In some cases, though, cryptojacking can damage your device. If the hacker gets too greedy with the amount of CPU, he or she takes your computer could be sent into an irreparable tailspin.

What Is Cryptojacking Prolific On?

Everyone knows that mining cryptocurrency takes a high amount of computational power. This means that company servers are the best target. Yet, cryptojacking is more about taking a little bit of power from a lot of devices, rather than one major attack. With that in mind, cryptojacking is now prolific on any device, from mobile phones to IoT devices.

According to Kaspersky Lab, once mobile mining becomes more profitable, cryptojacking will explode in proliferation. The sheer number of mobile devices worldwide makes them an obvious target.

Major Cryptojacking Incidents to Date

Although cryptojacking is a non-aggressive form of cybercrime, that shouldn’t make you more sympathetic to its perpetrators. They’re making a lot of money mining cryptocurrency illegally using other people’s devices without authorization.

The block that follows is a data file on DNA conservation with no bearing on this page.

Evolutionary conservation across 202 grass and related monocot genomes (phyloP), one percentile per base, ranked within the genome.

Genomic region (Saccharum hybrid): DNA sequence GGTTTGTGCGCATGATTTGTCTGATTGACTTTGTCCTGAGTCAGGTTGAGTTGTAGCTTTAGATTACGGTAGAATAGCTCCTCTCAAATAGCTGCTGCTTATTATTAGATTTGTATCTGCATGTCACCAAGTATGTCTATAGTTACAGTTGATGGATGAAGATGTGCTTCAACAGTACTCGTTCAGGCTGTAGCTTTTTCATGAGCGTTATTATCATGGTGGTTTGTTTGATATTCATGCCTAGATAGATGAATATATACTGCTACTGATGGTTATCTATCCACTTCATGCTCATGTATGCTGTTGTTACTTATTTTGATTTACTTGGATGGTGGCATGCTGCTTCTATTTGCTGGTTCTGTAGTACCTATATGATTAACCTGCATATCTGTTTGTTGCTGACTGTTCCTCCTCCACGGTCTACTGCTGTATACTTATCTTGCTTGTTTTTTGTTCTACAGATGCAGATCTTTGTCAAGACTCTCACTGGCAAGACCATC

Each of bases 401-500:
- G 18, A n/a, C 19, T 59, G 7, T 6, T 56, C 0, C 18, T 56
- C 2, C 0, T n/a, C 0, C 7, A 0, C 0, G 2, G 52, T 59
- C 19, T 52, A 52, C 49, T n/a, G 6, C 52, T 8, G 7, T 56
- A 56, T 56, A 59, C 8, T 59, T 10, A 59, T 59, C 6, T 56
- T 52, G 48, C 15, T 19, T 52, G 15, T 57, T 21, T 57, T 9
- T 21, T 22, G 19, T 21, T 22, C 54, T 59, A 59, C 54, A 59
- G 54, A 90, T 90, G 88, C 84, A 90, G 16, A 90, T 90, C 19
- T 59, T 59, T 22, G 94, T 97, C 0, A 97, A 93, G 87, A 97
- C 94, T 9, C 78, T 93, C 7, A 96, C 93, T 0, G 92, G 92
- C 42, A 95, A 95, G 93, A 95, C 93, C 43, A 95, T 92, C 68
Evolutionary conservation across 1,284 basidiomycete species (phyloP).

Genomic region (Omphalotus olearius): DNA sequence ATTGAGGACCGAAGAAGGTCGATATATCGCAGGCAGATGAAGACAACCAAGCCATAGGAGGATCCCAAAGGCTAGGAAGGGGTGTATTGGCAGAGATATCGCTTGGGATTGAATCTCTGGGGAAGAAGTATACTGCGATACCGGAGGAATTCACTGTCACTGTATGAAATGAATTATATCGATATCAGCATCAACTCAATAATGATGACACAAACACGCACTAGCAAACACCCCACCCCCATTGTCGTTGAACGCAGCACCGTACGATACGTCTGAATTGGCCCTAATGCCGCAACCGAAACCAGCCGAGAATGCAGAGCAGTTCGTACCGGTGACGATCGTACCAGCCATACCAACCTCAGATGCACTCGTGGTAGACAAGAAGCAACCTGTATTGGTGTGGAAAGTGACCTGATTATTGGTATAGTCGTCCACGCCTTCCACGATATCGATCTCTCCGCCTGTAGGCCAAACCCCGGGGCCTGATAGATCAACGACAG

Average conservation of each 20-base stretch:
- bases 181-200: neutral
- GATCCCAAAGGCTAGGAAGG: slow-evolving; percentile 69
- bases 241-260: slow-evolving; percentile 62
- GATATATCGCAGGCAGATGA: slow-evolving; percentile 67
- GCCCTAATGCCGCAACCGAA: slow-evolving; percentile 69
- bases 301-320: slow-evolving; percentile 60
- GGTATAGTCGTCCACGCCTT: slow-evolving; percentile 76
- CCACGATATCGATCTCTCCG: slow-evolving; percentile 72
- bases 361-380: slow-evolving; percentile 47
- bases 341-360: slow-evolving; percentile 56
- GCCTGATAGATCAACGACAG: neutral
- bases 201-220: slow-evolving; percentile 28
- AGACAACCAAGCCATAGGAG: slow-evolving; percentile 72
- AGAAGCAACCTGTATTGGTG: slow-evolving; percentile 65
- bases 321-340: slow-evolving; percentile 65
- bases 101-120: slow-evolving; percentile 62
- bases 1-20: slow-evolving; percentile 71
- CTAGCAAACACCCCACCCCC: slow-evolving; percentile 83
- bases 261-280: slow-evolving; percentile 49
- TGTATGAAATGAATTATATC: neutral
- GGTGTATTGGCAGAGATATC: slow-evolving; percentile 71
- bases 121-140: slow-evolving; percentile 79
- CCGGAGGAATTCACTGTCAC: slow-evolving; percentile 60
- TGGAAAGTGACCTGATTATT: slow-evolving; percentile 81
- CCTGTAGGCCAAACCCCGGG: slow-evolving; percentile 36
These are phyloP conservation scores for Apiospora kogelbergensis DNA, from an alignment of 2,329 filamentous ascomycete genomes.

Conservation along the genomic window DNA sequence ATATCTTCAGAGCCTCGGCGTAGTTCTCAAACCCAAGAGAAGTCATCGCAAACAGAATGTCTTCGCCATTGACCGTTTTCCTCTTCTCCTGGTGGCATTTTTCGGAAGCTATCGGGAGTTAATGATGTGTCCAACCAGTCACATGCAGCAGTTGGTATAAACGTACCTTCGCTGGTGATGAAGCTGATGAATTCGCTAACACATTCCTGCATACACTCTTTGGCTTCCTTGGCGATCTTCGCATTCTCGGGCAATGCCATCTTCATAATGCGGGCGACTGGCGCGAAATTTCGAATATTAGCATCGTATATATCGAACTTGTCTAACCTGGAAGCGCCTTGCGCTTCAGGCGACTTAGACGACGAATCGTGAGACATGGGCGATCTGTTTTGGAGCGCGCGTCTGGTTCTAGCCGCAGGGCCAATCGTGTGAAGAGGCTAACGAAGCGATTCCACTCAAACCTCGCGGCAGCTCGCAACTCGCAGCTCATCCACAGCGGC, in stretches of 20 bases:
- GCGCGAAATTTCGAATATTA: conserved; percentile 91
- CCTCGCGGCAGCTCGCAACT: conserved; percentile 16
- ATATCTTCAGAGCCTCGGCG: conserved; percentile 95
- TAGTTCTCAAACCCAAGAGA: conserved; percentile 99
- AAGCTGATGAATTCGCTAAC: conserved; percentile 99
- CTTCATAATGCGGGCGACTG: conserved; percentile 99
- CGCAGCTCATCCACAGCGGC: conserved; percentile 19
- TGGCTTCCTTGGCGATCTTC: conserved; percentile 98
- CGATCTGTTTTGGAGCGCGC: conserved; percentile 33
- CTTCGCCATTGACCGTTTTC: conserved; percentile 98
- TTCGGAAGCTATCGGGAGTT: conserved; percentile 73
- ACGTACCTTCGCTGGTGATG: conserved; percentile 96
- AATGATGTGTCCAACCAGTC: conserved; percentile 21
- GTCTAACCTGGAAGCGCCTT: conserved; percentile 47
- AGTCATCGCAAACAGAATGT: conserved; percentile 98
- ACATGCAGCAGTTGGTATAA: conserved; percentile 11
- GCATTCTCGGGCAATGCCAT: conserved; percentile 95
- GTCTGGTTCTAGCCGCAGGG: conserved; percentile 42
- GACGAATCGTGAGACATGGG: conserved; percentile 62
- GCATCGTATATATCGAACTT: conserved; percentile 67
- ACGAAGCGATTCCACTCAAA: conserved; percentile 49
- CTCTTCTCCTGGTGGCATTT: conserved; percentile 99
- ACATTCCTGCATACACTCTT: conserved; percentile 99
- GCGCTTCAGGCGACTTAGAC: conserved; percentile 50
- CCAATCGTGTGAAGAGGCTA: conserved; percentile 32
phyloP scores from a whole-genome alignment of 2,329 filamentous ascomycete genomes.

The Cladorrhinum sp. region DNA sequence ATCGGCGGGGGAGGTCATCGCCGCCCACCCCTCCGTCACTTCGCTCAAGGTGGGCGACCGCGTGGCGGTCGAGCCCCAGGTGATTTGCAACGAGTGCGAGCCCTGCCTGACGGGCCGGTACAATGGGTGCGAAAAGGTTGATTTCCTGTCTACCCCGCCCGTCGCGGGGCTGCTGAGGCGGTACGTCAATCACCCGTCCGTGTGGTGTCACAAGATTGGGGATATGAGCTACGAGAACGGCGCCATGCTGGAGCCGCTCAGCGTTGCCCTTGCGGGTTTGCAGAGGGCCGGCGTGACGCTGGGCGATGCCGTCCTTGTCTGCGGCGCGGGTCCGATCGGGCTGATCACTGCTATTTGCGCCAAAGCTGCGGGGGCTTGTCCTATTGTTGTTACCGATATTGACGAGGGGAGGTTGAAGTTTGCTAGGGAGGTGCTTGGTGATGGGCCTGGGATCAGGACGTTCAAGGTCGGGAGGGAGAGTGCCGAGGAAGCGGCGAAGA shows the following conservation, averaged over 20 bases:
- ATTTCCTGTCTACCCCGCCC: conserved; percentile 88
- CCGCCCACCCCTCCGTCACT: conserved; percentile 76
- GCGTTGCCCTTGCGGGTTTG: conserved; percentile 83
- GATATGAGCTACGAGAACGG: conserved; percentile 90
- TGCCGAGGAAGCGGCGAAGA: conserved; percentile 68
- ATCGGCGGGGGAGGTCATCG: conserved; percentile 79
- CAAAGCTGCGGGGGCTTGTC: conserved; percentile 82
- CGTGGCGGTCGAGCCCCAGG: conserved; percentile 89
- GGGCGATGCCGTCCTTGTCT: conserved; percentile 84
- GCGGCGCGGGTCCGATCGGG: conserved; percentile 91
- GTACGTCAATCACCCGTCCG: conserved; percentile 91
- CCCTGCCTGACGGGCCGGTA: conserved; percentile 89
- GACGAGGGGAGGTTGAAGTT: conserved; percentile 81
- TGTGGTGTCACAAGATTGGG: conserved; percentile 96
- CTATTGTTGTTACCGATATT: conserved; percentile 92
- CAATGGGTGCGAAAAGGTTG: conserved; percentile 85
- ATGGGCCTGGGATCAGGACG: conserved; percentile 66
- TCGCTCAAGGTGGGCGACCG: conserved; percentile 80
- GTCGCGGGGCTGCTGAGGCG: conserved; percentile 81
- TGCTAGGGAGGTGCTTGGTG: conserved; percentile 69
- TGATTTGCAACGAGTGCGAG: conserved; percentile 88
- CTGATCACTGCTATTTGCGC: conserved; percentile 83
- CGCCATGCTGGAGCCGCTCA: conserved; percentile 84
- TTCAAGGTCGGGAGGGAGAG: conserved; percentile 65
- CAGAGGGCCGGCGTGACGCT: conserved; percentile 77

Some of the most high-profile cases so far have been the Shominru mining botnet that infected over 500,000 machines. It targeted Windows’ servers and forced them to mine over $3.5 million of Monero.

Another major cryptojacking incident was the Siacoin Internet Cafe hack when hackers across China mined around $800,000 million in Siacoin by infecting internet cafes with malicious cryptojacking code.

Other Cool and Creepy Facts About Cryptojacking

  • You don’t need technical skills to do it! According to a Digital Shadows’ report cited in CSO Online, you can buy “cryptojacking kits” on the dark web starting at just $30.
  • In Q4 2017 incidents of cryptojacking exploded by 8,500 percent.
  • Malvertising is a popular channel for infecting devices with crypto mining botnets.
  • Android users are more susceptible to cryptojacking, with 60 million already hit by crypto miners this year.
  • At least 13,000 WordPress Plugins contain critical security vulnerabilities that make them easy prey for hackers.